Questions and answers: French Citizen Consultation on Vaccination
Professor Alain Fischer (firstname.lastname@example.org), doctor, professor of paediatric immunology, director of the Institute Imagine, holder of the chair of Experimental Medicine of the Collège de France and President of the Steering Committee for the Citizen Consultation initiative.
Q1: How did this initiative start? What were the needs it addressed?
This initiative took place in early 2016, when the French Ministry of Health, Marisol Touraine, became aware of an existing problem regarding vaccination in previous years in France. Namely, vaccination rates were lower than expected, and for some vaccines, they were even declining. Moreover, there were lots of people claiming that vaccination was not useful, useless or maybe dangerous in the media or on the internet.
Following these kind of claims, the idea was to organize a citizen consultation in order to confront lay people with the science of vaccination, and discuss with experts, which could lead to common recommendations for actions to be completed by the Ministry of Health in this context. The hope was that having this citizen consultation may help the general population better accept the reasons for which vaccines should be performed.
Q2: Can you describe in which ways civil society was included in your project?
Civil society was included by definition, since citizen consultation means that lay people were selected to form a group (between 20-25 people), rather representative of the overall French population in terms of age, sex, socio-economic status, or geographical location. Since they did not know much about vaccination, during three days, they received intensive courses on vaccination, and over the next three days, they decided who they would like to listen to and to whom they wanted to discuss vaccination-related issues of vaccination before preparing a report. In parallel, a second consultation was performed, that of health care professionals who were not experts in vaccination. The same procedure was applied, a small group of people was selected, which had the same training, hearings and did the same reporting as the group of lay people mentioned earlier.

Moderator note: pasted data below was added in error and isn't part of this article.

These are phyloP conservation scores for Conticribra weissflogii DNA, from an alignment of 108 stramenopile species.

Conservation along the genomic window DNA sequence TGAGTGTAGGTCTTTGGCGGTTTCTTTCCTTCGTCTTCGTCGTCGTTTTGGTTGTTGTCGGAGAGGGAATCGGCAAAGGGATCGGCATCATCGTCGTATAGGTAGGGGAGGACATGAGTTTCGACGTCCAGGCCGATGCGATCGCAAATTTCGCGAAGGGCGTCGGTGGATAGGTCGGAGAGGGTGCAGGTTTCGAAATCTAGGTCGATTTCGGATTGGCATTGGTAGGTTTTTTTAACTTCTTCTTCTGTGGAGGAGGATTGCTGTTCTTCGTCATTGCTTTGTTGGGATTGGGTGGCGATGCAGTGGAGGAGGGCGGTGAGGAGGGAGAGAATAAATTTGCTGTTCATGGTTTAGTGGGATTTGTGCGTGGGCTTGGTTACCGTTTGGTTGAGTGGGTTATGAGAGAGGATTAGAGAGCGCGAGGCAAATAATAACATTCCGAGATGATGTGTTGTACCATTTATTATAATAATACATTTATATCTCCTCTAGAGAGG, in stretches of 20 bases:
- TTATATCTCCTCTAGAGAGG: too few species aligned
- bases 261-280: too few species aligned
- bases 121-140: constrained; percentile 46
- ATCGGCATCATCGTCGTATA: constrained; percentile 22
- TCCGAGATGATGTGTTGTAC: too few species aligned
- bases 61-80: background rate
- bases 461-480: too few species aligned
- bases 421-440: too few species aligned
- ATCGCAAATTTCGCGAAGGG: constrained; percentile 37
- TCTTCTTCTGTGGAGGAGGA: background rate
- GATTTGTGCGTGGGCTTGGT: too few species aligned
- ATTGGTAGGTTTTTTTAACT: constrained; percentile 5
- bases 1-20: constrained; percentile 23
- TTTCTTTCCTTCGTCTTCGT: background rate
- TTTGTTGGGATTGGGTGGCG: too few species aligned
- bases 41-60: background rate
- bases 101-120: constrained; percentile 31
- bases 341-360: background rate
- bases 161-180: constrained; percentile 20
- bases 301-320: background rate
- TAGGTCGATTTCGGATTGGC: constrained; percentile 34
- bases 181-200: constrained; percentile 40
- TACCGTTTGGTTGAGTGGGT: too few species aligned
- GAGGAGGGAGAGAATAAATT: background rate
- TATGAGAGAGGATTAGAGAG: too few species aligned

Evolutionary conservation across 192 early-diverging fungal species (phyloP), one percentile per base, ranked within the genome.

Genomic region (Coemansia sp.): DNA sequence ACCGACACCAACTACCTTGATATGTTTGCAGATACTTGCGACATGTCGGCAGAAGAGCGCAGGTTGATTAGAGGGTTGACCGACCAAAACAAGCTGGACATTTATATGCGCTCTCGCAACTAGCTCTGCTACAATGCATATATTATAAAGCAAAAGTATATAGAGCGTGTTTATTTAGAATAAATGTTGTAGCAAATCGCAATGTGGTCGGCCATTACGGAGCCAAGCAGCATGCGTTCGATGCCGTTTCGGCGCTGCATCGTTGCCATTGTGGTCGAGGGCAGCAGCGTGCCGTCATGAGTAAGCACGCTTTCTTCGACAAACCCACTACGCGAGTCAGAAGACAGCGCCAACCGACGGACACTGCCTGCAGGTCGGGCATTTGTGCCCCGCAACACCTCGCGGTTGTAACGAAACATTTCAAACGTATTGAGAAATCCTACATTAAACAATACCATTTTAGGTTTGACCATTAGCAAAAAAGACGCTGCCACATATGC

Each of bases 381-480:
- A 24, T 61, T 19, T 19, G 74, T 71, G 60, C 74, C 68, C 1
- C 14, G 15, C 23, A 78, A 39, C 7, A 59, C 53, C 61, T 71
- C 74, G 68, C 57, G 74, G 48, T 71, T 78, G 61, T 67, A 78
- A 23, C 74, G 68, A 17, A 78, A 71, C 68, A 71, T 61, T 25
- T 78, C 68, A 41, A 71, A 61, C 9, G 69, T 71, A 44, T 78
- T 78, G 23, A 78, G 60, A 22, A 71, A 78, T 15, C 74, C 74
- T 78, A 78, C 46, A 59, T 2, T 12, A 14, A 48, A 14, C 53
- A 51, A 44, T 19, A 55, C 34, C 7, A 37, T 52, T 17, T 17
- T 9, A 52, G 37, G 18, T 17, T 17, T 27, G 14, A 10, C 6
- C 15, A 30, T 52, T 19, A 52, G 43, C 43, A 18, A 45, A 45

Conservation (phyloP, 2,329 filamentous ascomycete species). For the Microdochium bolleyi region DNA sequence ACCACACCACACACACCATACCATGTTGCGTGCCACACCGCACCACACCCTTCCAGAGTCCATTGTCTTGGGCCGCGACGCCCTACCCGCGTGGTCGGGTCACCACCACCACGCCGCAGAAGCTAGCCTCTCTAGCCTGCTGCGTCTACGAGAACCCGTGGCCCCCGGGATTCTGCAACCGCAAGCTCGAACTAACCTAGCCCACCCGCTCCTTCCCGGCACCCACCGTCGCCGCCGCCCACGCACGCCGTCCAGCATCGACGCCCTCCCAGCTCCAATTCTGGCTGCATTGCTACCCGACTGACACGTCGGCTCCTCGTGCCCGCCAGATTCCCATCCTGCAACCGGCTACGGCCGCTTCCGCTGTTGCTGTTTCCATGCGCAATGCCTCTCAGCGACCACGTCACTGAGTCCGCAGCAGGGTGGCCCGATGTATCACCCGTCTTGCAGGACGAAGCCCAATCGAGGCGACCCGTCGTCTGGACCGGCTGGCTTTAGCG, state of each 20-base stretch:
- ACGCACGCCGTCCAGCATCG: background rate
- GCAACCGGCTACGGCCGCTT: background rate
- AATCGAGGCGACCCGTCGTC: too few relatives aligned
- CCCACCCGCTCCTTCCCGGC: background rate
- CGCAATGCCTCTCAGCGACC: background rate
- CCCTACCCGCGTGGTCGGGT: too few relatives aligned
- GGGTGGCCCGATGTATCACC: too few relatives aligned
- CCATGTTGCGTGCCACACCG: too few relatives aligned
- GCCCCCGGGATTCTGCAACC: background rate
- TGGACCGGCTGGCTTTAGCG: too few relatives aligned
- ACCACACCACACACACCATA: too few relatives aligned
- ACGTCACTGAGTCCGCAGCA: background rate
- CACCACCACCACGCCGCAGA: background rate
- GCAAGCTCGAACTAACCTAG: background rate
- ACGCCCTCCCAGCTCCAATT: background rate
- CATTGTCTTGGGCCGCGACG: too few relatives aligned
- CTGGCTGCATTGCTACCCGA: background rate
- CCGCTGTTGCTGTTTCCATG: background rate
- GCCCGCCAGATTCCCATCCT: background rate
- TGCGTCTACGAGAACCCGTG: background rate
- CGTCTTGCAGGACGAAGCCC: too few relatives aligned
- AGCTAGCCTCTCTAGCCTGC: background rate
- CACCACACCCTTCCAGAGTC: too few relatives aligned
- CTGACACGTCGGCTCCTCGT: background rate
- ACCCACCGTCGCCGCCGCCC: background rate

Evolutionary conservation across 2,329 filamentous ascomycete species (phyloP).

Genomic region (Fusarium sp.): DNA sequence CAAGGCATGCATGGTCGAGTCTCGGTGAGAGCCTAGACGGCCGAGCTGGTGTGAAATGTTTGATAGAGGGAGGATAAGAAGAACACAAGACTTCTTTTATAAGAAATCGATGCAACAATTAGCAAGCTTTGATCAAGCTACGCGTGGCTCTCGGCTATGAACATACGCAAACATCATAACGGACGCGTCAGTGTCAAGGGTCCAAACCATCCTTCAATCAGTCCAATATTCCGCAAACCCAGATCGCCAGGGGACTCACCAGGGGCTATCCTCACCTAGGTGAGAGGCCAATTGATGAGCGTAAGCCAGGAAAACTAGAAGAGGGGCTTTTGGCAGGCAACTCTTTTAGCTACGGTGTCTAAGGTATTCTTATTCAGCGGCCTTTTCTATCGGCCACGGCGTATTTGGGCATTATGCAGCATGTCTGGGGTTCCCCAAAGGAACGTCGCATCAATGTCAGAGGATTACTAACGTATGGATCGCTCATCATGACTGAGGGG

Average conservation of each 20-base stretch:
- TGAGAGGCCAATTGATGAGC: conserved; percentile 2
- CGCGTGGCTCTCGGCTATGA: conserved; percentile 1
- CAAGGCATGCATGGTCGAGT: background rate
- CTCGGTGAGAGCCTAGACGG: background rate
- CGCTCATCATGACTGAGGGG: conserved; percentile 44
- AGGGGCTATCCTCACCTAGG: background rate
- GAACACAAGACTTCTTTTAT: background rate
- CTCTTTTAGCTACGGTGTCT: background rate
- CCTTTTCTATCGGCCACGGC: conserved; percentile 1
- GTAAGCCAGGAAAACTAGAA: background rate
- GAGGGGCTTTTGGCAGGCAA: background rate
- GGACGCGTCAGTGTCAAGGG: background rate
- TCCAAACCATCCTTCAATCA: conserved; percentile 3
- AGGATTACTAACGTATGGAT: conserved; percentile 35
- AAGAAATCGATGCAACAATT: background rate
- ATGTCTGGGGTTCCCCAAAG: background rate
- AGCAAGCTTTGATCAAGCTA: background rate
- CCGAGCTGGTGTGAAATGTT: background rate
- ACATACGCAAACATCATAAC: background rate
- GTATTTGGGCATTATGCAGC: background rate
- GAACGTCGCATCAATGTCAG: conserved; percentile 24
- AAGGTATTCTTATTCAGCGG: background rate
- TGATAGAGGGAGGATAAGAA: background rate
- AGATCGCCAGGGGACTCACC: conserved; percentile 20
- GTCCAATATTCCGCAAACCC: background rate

Their reports were discussed with us, us meaning a group of people including scientists on different topics as well as representatives of the civil society who eventually, evaluated the final report.
Q3: Why do you think it was important to include civil society in your project?
As I mentioned it earlier, there was some kind of misunderstanding in terms of communication between health care authorities and some part of the population as well as a small fraction of health care providers, so the idea was if the civil society (represented by these small groups of people) participated in formulating these recommendations would help the general population accept them more easily , as they are not only coming from the health care authorities or the government, but also emanating from lay people. This may not be sufficient but it may help the population better accept given policy.
Q4: How will civil society’s contributions be integrated afterwards?
These contributions were already integrated: after both groups finished their reports, we had a common meeting with them, during which we discussed more in details their proposals. Of course, the two groups were not always in agreement, but we listened to both sides’ proposals. This discussion led to an “almost consensus” on what should be done and afterwards, based on this discussion and their reports, the final report was conducted. Therefore, civil society’s involvement was very strong.